I say nearly because, frankly, nobody comes close to Hyundai/Kia warranty value. But GM provides something with their CPO program that the competition does not – a 3-day / 150-mile exchange program, letting you return your car for a different one. In their demo video, GM explains that having a change of heart when it comes to your favorite color is reason enough to go for the swap, although some limitations apply depending on the dealer. Still, it’s the kind of benefit you hear about with online dealerships looking to drum up confidence and don’t associate with brick-and-mortar dealerships, but not when it comes to Chevy CPO!

A Grand Package

The best part is that the Chevy CPO program applies to all Chevy models. So sure, you’ll easily find CPO Malibu sedans and Equinox crossovers, but you aren’t limited to those mainstream designs. Take an example I found at a certified pre-owned Chevy dealer in the Atlanta region – a 2019 Chevy Corvette Grand Sport!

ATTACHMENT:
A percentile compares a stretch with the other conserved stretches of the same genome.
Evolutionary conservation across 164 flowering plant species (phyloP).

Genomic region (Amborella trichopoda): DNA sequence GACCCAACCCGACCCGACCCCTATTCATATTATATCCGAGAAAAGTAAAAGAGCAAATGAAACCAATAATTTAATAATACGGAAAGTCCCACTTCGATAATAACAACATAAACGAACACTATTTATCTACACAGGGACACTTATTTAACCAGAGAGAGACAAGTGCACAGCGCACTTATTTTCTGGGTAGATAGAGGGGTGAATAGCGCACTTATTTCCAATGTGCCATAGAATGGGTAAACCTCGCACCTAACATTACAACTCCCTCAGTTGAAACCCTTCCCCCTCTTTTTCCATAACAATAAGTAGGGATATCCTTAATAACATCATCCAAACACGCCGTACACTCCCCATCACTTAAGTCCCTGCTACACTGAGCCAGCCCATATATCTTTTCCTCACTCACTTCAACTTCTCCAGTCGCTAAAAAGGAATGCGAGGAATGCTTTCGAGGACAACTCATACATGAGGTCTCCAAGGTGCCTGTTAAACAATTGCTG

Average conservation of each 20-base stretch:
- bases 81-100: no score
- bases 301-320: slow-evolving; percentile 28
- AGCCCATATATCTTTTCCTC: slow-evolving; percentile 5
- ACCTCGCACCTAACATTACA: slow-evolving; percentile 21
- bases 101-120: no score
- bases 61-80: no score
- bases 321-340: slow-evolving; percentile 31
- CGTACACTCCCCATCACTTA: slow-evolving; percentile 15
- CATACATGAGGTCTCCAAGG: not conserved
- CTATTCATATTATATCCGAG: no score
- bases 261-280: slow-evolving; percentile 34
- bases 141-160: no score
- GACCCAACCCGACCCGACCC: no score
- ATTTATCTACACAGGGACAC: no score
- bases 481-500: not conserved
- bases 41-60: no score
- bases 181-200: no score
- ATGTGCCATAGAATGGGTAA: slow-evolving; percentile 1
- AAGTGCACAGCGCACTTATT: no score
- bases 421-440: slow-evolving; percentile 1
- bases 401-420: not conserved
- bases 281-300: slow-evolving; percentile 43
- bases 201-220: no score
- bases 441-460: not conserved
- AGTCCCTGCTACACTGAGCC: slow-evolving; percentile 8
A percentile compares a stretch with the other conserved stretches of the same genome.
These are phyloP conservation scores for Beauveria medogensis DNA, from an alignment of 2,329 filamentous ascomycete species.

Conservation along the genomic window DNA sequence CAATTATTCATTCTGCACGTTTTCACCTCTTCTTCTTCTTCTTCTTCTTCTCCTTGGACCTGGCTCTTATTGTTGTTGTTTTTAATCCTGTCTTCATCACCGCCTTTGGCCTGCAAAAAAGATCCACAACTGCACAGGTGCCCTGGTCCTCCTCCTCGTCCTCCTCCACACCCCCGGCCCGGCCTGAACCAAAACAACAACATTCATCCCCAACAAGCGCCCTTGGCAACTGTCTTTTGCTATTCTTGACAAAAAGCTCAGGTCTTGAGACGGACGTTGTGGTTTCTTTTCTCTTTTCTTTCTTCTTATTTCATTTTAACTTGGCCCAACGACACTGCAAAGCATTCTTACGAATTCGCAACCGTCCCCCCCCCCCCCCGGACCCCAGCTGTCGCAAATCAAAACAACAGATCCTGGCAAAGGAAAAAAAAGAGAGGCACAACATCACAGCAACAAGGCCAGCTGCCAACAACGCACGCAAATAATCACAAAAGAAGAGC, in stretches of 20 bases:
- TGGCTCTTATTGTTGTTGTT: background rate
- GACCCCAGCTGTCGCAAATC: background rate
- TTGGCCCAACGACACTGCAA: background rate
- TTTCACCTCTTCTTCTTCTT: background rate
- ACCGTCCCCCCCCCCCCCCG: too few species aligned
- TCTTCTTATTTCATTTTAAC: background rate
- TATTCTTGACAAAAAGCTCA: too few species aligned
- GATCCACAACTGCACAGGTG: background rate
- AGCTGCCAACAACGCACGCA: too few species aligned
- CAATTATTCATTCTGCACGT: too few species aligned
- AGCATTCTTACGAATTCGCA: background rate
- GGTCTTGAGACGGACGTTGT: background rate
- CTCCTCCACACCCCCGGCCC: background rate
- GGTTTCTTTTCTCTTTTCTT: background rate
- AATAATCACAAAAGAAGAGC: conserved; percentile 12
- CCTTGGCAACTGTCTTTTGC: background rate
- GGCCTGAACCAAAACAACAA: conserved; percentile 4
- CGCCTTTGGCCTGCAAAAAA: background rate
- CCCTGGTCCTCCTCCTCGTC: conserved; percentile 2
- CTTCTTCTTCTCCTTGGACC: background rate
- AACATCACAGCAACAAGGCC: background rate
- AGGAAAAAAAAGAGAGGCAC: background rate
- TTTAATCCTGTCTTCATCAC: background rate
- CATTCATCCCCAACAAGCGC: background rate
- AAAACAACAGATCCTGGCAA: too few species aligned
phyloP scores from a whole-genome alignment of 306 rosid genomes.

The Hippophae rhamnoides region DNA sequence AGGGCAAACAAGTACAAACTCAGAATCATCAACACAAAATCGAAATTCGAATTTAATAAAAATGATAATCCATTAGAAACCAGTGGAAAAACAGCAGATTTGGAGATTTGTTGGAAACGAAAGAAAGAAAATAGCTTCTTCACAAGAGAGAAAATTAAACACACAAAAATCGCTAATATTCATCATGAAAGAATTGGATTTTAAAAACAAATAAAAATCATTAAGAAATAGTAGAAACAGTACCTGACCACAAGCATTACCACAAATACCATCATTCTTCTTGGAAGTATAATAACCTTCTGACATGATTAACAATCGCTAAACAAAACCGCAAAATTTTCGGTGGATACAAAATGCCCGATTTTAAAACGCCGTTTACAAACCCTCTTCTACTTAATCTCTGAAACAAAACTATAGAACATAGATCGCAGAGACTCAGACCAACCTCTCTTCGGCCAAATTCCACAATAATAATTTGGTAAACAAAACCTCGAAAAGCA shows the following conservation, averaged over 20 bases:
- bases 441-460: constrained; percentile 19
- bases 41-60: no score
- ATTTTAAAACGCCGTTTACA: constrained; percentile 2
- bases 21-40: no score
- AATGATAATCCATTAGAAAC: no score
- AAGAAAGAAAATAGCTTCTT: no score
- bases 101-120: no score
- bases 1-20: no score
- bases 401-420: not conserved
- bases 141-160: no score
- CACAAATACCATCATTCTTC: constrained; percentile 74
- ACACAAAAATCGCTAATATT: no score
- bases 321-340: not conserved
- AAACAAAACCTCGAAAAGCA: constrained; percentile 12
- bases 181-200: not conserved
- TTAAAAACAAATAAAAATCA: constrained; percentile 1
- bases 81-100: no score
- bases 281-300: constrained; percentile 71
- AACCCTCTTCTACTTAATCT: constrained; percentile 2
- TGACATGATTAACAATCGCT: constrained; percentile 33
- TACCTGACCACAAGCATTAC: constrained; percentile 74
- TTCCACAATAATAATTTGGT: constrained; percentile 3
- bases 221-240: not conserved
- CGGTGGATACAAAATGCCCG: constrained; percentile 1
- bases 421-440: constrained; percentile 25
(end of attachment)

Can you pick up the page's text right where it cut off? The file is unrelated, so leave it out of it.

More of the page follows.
There are so many special things to note about this car that it deserves its own series of blog posts. Suffice to say; it’s no ordinary ‘Vette. 2019 was the final model year of the C7 generation, making this one of the last front engine Corvettes. Being a Grand Sport model (a moniker used sparingly throughout Corvette’s history) only adds to that prestige. The aptly named Grand Sport is a hybrid of the high-performance Z06 and the standard Stingray, using the naturally aspirated base V8 engine but the performance-oriented mechanics, technology, and bodywork of the Z06 to slot somewhere in the middle on the pay and performance scales.

This one was in black 2LT trim, a mid-level that decks the interior in high-end features like a HUD and fully dimmable lighting and infotainment, with a couple of appearance options selected and an 8-speed automatic transmission. That might sound like a bummer, but Car and Driver found it to be quicker than the manual, so to each their own. Want to know how it was priced compared to brand-new? I gave it a shot just for fun.